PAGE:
NATO, Russia must 'bury ghosts' at landmark summit: chief
NATO's chief Anders Fogh Rasmussen Wednesday called on the alliance and Russia to "bury the ghosts" of past Cold War enmity at an upcoming summit to be attended by President Dmitry Medvedev.
The Russian president is to attend NATO's Lisbon summit on November 19, marking a major thawing in relations after the crisis caused by the war between Russia and the pro-Western ex-Soviet state of Georgia in 2008.
"I think that the summit will send a clear message to the Russian people. NATO does not see Russia as an enemy. We see Russia as a partner of strategic importance," Rasmussen said on a visit to Moscow.
The "summit is a real chance to turn the page once and for all to bury the ghosts of the past," the secretary general added, speaking after talks with Foreign Minister Sergei Lavrov.
In a bid to take relations to a new level, NATO has invited Moscow to join its proposed new missile defence shield, but Moscow has still voiced suspicions over its purpose, despite alliance assurances that it was not aimed at Russia.
"NATO is trying to develop a NATO-based territorial missile defence system and we would very much like to cooperate with Russia in that respect," Rasmussen said.
Medvedev stressed last month Moscow needed to hear more about the project and Rasmussen insisted the alliance was in no way pressuring its former Cold War-era foe.
"We do not want to impose a specific missile defence architecture on Russia," he said.
"Today, I suggested a procedure, a way forward and I hope we can agree it at the summit."
Lavrov said that Russia wanted to see "responsible, far-sighted decisions" being taken at the summit.
He said there should now be a switch "from the stage of overcoming the consequences of the Cold War to building a true strategic partnership."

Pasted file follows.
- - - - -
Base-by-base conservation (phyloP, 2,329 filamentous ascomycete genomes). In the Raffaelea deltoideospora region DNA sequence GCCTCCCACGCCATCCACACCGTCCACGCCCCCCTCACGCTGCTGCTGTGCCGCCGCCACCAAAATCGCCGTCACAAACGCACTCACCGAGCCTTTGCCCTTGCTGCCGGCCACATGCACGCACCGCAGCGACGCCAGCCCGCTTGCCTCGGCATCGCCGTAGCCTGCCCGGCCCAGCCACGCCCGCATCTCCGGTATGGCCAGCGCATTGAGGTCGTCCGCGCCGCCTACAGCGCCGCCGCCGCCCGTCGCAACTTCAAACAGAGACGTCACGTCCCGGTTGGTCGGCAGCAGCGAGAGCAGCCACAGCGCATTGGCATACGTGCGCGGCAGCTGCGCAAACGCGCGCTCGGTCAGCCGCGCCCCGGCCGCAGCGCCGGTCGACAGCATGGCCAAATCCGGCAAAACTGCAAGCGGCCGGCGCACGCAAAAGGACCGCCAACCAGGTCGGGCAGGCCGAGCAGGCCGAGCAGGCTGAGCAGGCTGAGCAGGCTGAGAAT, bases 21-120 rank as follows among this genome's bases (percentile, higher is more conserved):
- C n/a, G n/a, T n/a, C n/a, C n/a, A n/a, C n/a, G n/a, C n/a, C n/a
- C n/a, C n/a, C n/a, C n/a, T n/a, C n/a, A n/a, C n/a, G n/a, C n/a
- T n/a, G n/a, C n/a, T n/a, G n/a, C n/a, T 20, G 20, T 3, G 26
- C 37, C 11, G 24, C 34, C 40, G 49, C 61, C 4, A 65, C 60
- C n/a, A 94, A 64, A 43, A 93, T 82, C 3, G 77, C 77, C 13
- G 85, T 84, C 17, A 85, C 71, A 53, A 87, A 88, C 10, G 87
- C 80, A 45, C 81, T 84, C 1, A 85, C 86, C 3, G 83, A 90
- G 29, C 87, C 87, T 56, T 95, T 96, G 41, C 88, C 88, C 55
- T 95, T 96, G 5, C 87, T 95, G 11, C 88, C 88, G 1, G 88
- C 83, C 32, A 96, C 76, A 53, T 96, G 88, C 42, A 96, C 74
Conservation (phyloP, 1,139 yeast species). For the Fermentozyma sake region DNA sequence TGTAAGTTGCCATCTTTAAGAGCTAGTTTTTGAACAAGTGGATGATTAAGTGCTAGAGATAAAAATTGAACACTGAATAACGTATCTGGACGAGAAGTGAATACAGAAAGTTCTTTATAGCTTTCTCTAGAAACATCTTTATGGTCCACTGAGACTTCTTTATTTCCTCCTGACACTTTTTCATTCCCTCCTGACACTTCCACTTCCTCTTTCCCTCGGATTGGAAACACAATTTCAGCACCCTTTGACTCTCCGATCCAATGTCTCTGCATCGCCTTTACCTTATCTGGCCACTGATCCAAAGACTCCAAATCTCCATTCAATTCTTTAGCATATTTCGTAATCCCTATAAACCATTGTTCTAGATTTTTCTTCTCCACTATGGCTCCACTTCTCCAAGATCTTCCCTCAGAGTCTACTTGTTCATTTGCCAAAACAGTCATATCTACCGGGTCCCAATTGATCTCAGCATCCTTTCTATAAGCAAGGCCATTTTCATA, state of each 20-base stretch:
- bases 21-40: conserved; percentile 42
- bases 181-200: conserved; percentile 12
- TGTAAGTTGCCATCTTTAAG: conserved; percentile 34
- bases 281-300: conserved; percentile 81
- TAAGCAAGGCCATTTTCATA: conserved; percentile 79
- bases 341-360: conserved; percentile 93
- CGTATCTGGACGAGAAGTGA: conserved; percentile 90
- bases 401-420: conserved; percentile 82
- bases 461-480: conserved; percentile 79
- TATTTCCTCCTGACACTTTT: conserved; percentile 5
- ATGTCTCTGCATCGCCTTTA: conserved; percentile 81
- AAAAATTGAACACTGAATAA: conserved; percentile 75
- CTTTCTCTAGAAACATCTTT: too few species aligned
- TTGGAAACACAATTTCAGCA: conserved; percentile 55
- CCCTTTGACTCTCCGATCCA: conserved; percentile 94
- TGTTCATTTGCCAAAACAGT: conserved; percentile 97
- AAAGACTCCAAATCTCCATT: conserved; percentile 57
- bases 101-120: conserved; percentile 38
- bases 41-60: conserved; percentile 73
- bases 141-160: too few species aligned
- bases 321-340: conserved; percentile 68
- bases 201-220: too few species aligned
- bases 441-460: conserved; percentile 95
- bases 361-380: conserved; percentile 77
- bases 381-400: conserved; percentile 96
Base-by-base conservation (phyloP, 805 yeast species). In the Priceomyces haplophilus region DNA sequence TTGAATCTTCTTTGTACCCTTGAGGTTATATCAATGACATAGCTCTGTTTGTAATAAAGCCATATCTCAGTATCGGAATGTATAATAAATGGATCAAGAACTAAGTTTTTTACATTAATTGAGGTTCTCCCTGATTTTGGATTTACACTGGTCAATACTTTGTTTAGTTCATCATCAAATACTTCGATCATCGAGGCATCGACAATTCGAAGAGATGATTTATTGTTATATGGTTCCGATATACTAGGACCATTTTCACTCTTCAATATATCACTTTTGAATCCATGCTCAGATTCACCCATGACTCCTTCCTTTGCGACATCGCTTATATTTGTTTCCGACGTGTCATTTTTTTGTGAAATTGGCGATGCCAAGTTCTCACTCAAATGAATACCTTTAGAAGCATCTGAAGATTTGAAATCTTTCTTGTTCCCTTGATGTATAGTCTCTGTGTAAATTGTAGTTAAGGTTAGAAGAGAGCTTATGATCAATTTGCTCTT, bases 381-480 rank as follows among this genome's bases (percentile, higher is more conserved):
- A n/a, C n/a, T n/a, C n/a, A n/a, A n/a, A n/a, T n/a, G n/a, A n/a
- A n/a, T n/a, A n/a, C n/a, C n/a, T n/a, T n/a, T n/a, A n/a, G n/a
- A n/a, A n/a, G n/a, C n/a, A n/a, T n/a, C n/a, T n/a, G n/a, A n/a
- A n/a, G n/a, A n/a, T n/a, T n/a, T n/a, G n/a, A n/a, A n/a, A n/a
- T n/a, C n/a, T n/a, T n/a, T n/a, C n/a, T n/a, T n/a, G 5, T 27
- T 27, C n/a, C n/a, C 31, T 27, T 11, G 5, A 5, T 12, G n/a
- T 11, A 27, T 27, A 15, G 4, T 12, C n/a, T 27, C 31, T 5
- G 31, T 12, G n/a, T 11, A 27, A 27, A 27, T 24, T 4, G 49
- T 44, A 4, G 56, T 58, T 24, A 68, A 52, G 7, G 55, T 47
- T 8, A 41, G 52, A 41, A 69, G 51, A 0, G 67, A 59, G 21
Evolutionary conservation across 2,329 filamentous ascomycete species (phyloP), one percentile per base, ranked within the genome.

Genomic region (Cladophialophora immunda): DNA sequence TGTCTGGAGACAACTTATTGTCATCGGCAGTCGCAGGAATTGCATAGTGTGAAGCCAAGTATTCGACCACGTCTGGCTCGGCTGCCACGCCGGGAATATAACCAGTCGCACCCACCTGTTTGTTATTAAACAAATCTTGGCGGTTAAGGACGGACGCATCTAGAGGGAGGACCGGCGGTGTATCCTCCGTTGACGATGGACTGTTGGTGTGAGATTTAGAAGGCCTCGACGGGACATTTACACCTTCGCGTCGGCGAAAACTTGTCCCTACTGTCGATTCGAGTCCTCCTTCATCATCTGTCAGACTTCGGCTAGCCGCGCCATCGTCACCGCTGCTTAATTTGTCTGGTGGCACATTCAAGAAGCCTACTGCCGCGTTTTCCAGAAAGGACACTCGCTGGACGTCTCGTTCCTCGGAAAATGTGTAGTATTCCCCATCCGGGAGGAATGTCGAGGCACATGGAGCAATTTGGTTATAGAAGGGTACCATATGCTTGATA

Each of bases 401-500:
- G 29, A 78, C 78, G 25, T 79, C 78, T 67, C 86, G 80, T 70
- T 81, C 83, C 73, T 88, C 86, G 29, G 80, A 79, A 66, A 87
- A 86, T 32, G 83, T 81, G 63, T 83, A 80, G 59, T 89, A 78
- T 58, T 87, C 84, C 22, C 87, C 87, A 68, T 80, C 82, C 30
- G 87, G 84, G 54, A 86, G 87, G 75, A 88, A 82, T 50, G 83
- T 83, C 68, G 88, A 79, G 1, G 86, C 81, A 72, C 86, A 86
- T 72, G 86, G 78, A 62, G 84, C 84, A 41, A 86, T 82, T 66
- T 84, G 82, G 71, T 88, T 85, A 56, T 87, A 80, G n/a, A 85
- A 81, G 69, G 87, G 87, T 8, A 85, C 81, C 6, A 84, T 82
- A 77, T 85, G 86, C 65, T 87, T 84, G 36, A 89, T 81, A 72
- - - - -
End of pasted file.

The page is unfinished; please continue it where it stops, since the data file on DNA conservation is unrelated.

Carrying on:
Previous US plans to deploy an anti-missile system in former Soviet satellite states in eastern Europe angered the Kremlin, despite Western assurances they were aimed at states like Iran.
Medvedev hailed an improvement in ties, saying after his talks with Rasmussen that "overall, relations between Russia and NATO have become more productive and intensive."
The positive rhetoric marks a drastic change from the sniping that followed the Georgia war, which also prompted Russian anxiety that NATO expansion could rapidly include Georgia and even Ukraine.
But Rasmussen indicated it would be unlikely that Russia itself could ultimately become a member of NATO, saying that his approach would be pragmatic to "go for a true strategic partnership."
Rasmussen's talks also to looked at cooperation with Russia in Afghanistan and his proposal for Russia to supply Afghan government forces with helicopters.
Despite keeping a careful distance from the West's troubles in Afghanistan and mindful of the Soviet Union's military disaster in that country, Russia has in recent months shown a greater desire to cooperate.
"The meetings today showed we have a shared interest in bringing our relations to a new level of quality," said Lavrov.
Afghan President Hamid Karzai reacted furiously on Saturday after the US and Russia announced they had carried out a joint raid on drug labs in Afghanistan, saying they did not have his permission and violated the state's sovereignty.
© 2010 AFP